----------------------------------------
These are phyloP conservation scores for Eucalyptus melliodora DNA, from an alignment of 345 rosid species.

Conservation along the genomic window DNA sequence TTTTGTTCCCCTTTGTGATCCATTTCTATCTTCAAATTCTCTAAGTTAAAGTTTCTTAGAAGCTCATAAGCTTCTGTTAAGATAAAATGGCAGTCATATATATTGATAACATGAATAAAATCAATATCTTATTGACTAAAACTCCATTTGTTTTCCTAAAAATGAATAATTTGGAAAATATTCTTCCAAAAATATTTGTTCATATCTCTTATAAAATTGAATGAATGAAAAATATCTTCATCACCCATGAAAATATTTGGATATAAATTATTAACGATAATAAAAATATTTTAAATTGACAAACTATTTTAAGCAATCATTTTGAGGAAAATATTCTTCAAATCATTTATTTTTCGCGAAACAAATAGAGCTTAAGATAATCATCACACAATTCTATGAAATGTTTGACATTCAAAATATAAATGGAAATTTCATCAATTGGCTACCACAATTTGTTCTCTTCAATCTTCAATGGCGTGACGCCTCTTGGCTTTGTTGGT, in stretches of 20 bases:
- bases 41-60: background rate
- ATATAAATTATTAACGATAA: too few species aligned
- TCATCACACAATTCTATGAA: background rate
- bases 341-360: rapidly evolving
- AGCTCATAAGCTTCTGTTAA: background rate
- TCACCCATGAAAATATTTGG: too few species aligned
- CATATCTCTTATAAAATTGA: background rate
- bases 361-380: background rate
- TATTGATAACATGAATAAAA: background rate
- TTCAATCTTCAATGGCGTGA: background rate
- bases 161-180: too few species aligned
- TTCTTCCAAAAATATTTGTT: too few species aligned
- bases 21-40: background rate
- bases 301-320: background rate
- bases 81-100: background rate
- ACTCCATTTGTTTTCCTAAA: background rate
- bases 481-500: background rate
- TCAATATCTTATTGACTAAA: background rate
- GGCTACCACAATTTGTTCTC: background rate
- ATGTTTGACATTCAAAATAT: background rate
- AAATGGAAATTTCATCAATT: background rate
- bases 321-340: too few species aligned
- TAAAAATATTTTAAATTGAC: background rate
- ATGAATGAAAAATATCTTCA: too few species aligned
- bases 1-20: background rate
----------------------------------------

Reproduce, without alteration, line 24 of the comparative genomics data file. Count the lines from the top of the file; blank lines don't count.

- bases 321-340: too few species aligned